So, I’ve been listening to a lot of Dave Brubeck recently.
By itself, this information isn’t worth commentary. After all, Brubeck was an internationally-renowned, award-winning composer-performer whose career spanned more than half a century (and over one hundred albums), so clearly, many have listened to his work before my recent discovery. What’s more interesting to me is that what finally won me over to the non-“Take Five” output of Brubeck — because, come on, everyone agrees that “Take Five” is amazing, right? — wasn’t a Brubeck studio recording, but, rather, a live show that presented his music into something altogether different.
That show was the Portland Cello Project’s “Beck, Bach and Brubeck,” which — as you might guess — features music from Beck Hansen and Johann Sebastian Bach in addition to work from the jazz great, all rebuilt to suit a band that consists of six cellists accompanied by occasional piano, drums, bass, trumpet and maybe a singer or two (For the show I saw, the accompanists on many of the songs came from the real-life School of Rock; they were all charming and accomplished).
When put like that, it leaves open the possibility that it was the ways in which the Portland Cello Project had revamped Brubeck’s music that I was responding so positively to, instead of what Brubeck had written, but I’m not convinced; it wasn’t as if the Cello Project had significantly changed the melody or even intent of Brubeck’s originals — much of which had improvisational qualities already embedded in their DNA. In fact, what won me over was the experience of hearing the music being performed live — and partaking in a communal experience.
When I was younger (so much younger than today), I saw a lot of live music. I was living in the United Kingdom during the ’90s, which is to say, at the height of Britpop. Which meant I could see and hear a embarrassment of bands, from those inspired by the then-contemporary examples of Blur, Oasis, Elastica and the like; as well as the ’60s bands that were their inspirations. There were few contemporary bands that you couldn’t see live, even if “live” sometimes meant “watch the band on giant screens seen from the opposite end of a football stadium.”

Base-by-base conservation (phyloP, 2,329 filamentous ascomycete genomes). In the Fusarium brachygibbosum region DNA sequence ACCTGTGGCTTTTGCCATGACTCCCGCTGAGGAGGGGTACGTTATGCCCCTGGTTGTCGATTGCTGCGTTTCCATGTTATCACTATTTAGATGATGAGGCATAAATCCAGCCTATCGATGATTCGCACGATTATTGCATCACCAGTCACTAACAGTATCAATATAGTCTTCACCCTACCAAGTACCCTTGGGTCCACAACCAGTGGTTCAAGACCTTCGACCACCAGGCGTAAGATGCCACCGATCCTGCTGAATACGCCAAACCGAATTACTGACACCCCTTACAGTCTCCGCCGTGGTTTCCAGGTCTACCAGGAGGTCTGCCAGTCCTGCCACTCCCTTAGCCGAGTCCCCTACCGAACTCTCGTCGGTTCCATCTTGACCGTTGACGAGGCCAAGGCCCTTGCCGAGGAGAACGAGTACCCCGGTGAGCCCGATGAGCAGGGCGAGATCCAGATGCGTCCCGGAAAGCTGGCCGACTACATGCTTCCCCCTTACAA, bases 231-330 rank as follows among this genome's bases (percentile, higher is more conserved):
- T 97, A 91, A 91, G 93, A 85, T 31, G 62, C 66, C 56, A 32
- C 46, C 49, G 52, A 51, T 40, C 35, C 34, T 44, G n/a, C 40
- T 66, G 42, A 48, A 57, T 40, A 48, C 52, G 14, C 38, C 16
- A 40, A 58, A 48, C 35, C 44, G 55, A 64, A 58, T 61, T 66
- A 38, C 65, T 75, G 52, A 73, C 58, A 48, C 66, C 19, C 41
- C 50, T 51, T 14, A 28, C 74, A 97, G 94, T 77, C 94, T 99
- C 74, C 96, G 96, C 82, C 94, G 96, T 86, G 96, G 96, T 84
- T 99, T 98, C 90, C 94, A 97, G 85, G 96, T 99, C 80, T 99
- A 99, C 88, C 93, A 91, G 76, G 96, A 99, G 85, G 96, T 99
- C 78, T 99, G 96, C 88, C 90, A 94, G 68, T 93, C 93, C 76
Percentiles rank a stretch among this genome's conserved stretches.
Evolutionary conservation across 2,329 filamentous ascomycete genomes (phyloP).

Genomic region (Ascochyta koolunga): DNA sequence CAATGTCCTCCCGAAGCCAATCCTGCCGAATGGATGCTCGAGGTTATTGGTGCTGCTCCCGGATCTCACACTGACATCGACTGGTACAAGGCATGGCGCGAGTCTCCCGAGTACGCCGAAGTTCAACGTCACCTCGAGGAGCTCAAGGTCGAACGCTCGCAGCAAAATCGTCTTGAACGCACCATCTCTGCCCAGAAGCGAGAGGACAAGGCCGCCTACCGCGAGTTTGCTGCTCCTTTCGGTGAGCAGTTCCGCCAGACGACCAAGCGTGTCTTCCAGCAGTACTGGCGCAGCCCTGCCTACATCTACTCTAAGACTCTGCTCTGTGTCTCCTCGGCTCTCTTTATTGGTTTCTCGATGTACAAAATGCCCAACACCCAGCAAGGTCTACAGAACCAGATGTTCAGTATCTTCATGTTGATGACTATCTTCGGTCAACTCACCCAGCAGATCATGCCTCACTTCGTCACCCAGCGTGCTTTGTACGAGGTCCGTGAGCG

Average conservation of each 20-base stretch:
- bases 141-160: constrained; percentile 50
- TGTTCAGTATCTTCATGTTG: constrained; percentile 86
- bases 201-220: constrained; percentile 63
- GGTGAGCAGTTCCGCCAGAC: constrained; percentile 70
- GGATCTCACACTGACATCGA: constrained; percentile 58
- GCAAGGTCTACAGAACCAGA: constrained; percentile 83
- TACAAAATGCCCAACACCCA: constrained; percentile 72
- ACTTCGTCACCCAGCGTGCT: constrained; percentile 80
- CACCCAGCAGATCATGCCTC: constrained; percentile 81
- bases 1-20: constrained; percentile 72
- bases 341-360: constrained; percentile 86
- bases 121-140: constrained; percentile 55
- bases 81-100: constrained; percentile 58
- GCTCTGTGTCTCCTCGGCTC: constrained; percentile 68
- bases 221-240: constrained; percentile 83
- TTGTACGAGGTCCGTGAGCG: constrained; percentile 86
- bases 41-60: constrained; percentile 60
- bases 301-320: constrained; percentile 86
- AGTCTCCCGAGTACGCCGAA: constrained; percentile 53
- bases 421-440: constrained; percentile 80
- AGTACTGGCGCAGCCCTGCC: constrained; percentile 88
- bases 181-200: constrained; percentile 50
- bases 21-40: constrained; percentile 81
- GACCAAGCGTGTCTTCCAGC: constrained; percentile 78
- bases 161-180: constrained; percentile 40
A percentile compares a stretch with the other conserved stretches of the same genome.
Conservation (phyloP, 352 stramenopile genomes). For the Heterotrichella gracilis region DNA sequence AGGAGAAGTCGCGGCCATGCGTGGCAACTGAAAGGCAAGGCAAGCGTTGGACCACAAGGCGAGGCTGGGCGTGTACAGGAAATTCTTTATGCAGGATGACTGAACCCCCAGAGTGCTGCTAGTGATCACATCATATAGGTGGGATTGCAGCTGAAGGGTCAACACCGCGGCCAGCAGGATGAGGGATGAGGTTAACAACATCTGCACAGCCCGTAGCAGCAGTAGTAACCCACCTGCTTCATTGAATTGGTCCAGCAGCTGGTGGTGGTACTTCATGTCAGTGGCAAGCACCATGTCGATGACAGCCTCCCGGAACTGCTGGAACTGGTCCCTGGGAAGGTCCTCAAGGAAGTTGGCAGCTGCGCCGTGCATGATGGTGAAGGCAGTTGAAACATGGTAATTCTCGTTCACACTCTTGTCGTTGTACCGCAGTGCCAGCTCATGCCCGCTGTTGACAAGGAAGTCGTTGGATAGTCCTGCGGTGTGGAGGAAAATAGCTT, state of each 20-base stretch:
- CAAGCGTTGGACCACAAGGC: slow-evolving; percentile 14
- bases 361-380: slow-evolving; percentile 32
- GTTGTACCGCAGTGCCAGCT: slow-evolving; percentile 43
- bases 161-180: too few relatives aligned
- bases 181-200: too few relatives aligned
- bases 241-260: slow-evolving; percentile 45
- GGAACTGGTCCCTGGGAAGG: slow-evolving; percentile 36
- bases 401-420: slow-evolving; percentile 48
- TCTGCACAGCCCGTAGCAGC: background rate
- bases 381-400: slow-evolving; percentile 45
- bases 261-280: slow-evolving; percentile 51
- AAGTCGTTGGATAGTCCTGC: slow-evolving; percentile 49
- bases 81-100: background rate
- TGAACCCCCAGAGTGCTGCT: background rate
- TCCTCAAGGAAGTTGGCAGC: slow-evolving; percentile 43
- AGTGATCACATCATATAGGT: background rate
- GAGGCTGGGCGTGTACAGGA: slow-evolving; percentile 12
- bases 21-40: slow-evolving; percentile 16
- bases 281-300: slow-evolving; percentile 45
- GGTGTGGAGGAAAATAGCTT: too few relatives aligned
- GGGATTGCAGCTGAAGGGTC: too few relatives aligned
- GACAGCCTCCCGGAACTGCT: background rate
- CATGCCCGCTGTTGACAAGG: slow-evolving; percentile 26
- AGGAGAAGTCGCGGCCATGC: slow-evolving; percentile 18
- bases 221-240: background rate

Before this recent Portland Cello Project concert, I’m not sure that I’d truly realized how important live performances can be in helping you appreciate music. Or how they had shaped my understanding of — and taste in — music during my late teens and early twenties. I’m including DJ performances in this admittedly-broad, definition of “live,” because to me they contain the same essential elements: A communal musical experience that shapes and is, in turn, shaped by, the response of the crowd and the way you feel about the music from that point onwards.
I’ve been reading David Byrne’s How Music Works, and he suggests that musical genres have evolved to fit the expectations of live audiences (or the absence thereof, following the invention of recording technology). The same is true, I think, of the relationship the audience has with the music they’re hearing (and dancing to, and applauding, and trying to ignore when they’re having a conversation, and so on and so on); a good concert experience can make you love a song that otherwise would leave you cold, and vice versa. We become unable to truly distinguish between the show and the songs.
It’s tempting to say that some music needs that extra push of emotional connection from something else — the communal live experience — in order to be fully appreciated, but I think that’d be untrue. It all depends on the listener, surely, and whatever they can gather from a song at first listen versus the rest of us who need a little push (Certainly, I’m not going to suggest that Brubeck’s music was lacking something because I didn’t get it; that’s definitely on me, sadly).
For those of us who need that kind of push, though, I feel like I’ve slowly come to understand how important the live music experience can be to bring us out of ourselves in terms of taste and expectation, and introduce us to something new, wrapped up in the more familiar guise of just going to a show. There’s something to be said for music that could never be performed in a live setting, of course, but the more I think about it, the more I find myself thinking that listening to songs being played in front of you, surrounded by countless strangers, may be the way most music is best heard for the first time – and, perhaps, every time.